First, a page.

I have a different caregiver as a fill in daily. My aunt has dementia and is acting up as a result of the changes. It seems as though I need to accept who they send me. There has been thief, damage to home, yelling and screaming. If I do not keep the aide, I will receive just a very little or no care. I am asked to leave the company, do it myself, or put them in a nursing home. I have spoken with the company administration, CICOA case manager and the options above and all I get. Thanks for your assistance. Documentation will be in the number of aides and companies.

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I don't know where everyone lives, but where I live we have used Home Instead for about 16 years. They started with just housekeeping and now, bathe, clean, and can lift father into bed with a hoyer. Over the years we have had more good HHA's than not, and the ones we didn't like was because they were inconsistent and those didn't last with the company anyway. They came daily for part of the day, and we took up the rest. This company helped us to keep my parents in their home for many years beyond a point that they qualified for more nursing.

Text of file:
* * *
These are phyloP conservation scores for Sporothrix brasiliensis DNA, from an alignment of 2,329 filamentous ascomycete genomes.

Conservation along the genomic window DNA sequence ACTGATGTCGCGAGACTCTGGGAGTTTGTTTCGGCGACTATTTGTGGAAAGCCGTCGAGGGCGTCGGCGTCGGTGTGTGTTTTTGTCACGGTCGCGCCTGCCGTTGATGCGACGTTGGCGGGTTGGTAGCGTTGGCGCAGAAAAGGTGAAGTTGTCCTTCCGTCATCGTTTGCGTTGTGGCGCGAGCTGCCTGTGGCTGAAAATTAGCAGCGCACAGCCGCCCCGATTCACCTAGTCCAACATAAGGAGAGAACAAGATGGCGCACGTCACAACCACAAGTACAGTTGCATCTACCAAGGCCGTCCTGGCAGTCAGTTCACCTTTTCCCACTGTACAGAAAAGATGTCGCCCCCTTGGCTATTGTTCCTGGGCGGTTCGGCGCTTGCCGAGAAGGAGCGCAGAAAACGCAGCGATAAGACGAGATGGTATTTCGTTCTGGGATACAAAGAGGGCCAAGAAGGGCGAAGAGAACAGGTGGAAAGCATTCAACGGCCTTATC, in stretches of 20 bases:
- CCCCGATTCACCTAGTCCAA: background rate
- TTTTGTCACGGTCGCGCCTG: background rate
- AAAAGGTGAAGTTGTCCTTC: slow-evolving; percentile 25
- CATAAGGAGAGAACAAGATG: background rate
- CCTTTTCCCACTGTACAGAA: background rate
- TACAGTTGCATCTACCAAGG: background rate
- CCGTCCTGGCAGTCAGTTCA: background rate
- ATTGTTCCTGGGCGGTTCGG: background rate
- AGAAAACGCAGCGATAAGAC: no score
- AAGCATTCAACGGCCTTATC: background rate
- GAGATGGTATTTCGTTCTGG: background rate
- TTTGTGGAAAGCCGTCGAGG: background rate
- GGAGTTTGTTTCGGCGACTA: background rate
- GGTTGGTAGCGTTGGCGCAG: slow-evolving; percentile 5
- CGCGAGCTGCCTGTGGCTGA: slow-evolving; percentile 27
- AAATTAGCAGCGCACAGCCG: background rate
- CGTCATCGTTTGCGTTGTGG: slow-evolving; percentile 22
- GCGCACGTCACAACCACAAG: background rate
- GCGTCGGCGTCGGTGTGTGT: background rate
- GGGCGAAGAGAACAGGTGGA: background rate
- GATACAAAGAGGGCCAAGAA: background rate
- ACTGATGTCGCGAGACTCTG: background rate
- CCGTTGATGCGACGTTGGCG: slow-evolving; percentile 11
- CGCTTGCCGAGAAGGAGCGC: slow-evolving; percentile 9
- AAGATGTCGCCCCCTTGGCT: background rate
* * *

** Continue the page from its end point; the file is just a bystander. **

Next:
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You've essentially been "fired" from 20 agencies over the care of your aunt? Something is definitely not OK here.

True, HHA's are notoriously underpaying their workers. I worked Elder Care and it was brutal on me. Ruined my back for life...for $9 an hour. I was trained and I had done in home care for my father and FIL until their deaths. Very little "threw me" but there were a couple of clients I saw once and said "absolutely not, will not take them on".

Perhaps your aunt needs to be in a NH with other people with similar conditions. Having a daily switch out of workers is confusing and makes a difficult situation worse.